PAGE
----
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Retrofitting a Los Angeles Home
Landscape Architecture by Terrain Integration


The landscaped bed in front of the home is tiered, with the tallest plants in back and the shortest in front. Pineapple guava and iceberg rose are in back; next comes Japanese boxwood, then variegated dianellas for a little color and texture. The front row is 'Meerlo' lavender.


The landscape architect wanted the scenery of the house to mesh with the modern French décor found on the inside of the home. Soft white plants were chosen for this reason. A Natchez crape myrtle was planted, as were an Italian cypress to the left of the front door and two bay brush cherry shrubs in front of the right window.

Village Nurseries Landscape Center, working with Terrain Integration, both based in Orange, Calif., had the opportunity to collaborate with Drew & Jonathan Scott, from the television show "Property Brothers," to design and retrofit the landscape of this Los Angeles home.

The extent of the work included an overhaul of the hardscapes, softscapes, drains, patios and pool. Over 300 plants were donated at wholesale cost from Village Nurseries Landscape Center. The entire scope of the project took 12 weeks to complete.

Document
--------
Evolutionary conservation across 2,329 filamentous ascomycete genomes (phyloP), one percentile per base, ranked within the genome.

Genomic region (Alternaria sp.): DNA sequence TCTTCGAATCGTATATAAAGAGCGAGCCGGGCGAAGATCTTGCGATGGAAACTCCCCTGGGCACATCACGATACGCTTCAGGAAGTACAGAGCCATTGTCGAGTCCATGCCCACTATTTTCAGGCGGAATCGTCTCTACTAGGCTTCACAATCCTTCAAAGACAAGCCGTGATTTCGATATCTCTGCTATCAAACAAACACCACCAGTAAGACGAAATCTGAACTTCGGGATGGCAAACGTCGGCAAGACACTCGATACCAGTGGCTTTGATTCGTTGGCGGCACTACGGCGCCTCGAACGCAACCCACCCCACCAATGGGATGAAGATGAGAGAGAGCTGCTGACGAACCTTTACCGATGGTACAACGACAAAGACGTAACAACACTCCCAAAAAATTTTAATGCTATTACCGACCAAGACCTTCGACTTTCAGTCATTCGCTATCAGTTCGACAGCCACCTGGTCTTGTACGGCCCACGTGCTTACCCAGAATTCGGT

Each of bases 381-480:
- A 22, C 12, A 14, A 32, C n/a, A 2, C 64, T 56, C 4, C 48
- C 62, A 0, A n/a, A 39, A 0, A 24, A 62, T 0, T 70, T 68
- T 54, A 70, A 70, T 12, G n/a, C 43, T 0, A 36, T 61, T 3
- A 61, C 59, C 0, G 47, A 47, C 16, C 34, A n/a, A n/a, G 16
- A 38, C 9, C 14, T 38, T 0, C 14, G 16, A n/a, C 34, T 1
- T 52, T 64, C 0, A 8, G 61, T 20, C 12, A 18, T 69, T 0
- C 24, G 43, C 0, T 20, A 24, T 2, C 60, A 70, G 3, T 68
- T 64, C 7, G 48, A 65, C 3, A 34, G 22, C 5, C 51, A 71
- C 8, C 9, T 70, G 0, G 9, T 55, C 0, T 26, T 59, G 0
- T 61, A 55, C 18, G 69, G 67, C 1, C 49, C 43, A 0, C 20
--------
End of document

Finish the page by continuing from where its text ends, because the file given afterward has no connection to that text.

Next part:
Because the owners were often away from the property, they wanted something that did not require constant upkeep. So the project was designed with this in mind.

Stephanie Shermoen, president of Terrain Integration and lead landscape architect for the project, stated, "Because we had a black and white exterior theme, I tried to keep most of the flowers and leaf variegation white. Even when the plants are not in bloom, there is still a lot of texture and color without flower color."

In the backyard of the home, artificial turf was installed due to its low maintenance requirement. However, the project was not approved for artificial turf in the front yard, so tall turf fescue was laid instead. Icecap rose bushes, planted in front of a tall privacy hedge, line the backyard.

The end result of the work combines the old, historic feel of the existing home with new landscaping that is drought tolerant and low maintenance.

As seen in LASN magazine, April 2018.

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February 17, 2019, 5:09 pm PST

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